Monash University was founded in 1958 in Melbourne, Australia as a public university. Monash has over 55,000 students attending classes in the universities eight campuses. Six of the campuses are located in Victoria, Australia, one campus in South Africa and one in Malaysia. The university has a Centre in Prato, Italy. Monash University is a member of the prestigious Group of Eight and ranked in the top 50 of all universities world-wide. The University is noted for its Stem Cell Research and the Monash Science Technology Research and Innovation Precinct, as well as 100 other scientific research centres.
A crucial link in immune development and regulation unearthed
An Australian team of scientists has uncovered a quality control mechanism that must take place for our immune system to subsequently effectively destroy harmful viruses and bacteria.
'Science fiction' facility pushes research boundaries
A world-leading, room-sized virtual reality environment has been switched on at Monash University, allowing scientists to step inside their research and manipulate ultra high-resolution visualisations of data.
Proteins under the (high-end) microscope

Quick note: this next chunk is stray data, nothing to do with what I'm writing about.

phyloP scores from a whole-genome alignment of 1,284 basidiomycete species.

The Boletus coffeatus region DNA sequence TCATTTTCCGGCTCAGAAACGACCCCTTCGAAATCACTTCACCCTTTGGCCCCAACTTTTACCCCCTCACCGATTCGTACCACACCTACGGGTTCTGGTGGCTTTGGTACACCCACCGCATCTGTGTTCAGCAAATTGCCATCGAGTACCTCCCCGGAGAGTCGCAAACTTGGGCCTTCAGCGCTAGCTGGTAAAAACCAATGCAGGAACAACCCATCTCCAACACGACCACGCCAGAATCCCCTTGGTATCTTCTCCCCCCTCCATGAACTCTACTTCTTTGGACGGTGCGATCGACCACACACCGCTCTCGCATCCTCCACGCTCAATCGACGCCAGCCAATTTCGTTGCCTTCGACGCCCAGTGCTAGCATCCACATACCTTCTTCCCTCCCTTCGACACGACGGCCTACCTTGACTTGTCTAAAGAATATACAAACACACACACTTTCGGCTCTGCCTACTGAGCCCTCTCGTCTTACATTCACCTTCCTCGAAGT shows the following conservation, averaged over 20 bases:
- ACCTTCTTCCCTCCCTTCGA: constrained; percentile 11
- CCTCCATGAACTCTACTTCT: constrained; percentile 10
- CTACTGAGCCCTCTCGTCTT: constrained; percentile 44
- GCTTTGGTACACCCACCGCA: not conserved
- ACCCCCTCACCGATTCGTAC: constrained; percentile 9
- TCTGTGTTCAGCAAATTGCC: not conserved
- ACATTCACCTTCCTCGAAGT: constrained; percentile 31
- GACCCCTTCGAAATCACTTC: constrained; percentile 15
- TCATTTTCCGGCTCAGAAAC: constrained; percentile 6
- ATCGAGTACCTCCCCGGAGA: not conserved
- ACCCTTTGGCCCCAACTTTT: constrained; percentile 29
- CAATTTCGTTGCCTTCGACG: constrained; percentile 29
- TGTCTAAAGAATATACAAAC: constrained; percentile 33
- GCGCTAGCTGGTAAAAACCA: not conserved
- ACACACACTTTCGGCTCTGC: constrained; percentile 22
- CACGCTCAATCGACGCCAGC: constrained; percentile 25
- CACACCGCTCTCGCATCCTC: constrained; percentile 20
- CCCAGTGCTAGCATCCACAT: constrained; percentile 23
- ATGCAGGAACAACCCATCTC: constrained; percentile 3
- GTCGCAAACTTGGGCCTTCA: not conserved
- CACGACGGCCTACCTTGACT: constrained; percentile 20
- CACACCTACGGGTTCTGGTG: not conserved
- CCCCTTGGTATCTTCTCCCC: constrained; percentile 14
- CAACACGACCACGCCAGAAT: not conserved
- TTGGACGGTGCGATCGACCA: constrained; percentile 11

Two new transmission electron microscopes (TEM) will give Monash University researchers unprecedented insights into the structure and function of proteins and contribute to breakthroughs in treating conditions from cancer ...
Ancient artefact gets a good bake
An information technology academic's love of ancient languages and cultures has resulted in the preservation of a 4000 year-old artefact.
Jumping to reduce vibrations
A pioneering use of mini-trampolines is allowing engineers to better understand effects of vibrations caused by human movement on floors and small bridges.
Music choice reflects mood
(Phys.org) -- What kind of music are you in the mood for? A new smartphone app designed to recommend music according to how listeners feel could provide insight into teen mental health.
How long is a piece of thread? Long enough to save a life
A discovery by Monash University scientists could see humble cotton thread emerge as a core material in low-cost 'lab-on-chip' devices capable of detecting diseases such as kidney failure and diabetes.
Workers make fewer claims for psychological illnesses
Research has found that Australian workers are significantly less likely to claim GP visits for psychological illnesses on workers' compensation than they are for physical work-related injuries like musculoskeletal disorders.
Changing the way we change lanes
By giving drivers the information they need to change lanes safely, a new device could reduce road crashes by up to 30 per cent.
Survey sounds warning on social cohesion
Discrimination is rising and trust in social institutions is declining, according to the 2013 Mapping Social Cohesion Report - Australia's largest survey of social cohesion, immigration and population issues.